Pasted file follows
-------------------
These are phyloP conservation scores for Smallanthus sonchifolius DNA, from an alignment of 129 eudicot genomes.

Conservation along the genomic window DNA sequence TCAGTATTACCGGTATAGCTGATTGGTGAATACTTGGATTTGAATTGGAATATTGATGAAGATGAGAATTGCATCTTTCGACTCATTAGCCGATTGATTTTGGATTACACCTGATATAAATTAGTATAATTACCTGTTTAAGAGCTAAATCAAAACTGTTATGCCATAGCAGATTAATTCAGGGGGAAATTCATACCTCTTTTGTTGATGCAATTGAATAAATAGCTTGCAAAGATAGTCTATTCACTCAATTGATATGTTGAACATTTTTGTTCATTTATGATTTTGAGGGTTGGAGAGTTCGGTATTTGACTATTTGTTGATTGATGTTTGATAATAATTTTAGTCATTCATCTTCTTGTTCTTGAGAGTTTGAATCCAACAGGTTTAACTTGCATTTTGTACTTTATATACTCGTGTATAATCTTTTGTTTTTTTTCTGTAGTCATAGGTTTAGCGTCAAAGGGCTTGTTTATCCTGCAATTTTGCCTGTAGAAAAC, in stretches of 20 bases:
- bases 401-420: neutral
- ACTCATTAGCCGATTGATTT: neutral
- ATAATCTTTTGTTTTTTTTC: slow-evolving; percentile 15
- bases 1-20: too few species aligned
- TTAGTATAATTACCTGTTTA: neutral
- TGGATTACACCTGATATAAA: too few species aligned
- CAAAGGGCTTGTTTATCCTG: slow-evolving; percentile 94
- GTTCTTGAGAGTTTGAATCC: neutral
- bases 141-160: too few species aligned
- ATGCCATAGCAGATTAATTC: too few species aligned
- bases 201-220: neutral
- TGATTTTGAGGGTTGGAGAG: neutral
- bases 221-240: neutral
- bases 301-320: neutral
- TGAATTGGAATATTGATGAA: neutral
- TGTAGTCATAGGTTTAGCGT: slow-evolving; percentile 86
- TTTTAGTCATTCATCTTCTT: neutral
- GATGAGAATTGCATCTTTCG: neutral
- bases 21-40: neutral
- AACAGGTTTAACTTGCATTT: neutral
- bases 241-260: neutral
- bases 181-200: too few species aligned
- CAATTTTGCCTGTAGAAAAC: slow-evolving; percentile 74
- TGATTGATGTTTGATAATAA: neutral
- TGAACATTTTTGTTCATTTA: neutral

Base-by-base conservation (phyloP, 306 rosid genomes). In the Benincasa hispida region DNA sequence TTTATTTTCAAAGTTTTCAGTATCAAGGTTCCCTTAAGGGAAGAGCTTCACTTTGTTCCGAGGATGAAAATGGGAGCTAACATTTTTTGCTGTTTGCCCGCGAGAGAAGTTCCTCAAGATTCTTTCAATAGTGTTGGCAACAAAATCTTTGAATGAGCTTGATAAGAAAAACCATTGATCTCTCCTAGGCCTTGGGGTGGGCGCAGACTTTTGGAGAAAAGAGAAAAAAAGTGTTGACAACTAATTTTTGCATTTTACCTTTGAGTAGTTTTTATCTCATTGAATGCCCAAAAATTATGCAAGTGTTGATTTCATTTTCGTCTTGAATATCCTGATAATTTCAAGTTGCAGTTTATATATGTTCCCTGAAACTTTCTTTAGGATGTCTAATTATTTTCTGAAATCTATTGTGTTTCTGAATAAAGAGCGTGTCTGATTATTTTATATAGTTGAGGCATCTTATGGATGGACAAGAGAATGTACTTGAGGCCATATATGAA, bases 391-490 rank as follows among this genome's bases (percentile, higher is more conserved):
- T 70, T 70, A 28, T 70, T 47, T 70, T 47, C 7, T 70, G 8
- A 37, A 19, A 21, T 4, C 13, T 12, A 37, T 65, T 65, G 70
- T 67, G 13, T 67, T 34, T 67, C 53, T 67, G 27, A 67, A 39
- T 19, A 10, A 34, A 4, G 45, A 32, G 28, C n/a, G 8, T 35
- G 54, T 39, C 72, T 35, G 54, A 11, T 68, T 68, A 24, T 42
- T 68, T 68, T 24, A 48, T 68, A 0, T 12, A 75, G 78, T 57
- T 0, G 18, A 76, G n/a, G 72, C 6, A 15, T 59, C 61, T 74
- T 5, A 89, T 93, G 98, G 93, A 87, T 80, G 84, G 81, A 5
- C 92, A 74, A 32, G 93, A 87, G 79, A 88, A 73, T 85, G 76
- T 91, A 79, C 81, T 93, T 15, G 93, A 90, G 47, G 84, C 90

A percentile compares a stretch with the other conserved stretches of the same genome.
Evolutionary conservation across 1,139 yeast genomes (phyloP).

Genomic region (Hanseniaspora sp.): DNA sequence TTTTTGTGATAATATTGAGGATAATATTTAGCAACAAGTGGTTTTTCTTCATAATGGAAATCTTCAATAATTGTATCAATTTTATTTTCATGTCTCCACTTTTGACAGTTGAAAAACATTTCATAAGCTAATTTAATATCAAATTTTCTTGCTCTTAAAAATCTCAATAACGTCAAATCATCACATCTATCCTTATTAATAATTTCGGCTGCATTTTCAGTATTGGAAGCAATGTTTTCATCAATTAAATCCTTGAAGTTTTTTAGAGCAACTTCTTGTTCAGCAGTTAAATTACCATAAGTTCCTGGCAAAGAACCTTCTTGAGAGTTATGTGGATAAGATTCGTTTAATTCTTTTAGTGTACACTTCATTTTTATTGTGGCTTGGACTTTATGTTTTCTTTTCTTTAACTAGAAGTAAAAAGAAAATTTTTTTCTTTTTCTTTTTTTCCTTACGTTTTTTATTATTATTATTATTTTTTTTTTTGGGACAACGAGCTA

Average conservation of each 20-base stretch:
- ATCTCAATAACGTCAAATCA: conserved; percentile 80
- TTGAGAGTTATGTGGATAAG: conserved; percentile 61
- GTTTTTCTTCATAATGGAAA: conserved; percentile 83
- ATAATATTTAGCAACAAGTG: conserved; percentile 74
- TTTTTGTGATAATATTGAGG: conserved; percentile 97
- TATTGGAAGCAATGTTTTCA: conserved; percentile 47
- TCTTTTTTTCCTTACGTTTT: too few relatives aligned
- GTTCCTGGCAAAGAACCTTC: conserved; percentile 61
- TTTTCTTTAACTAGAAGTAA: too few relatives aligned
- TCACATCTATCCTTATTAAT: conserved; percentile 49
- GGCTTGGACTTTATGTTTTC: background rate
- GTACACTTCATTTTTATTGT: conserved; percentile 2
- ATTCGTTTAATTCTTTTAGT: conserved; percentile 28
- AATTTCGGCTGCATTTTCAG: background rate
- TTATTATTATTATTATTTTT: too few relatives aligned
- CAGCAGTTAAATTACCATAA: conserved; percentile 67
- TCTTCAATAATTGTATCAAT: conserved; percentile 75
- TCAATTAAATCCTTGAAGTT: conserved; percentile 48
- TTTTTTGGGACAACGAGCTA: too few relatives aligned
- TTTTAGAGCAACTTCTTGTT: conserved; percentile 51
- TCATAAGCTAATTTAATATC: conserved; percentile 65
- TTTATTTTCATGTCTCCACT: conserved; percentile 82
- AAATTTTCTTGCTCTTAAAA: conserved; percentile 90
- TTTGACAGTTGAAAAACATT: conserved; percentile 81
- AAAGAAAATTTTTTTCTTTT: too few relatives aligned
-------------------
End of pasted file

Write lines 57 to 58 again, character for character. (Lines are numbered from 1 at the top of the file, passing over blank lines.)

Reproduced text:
- TTATTATTATTATTATTTTT: too few relatives aligned
- CAGCAGTTAAATTACCATAA: conserved; percentile 67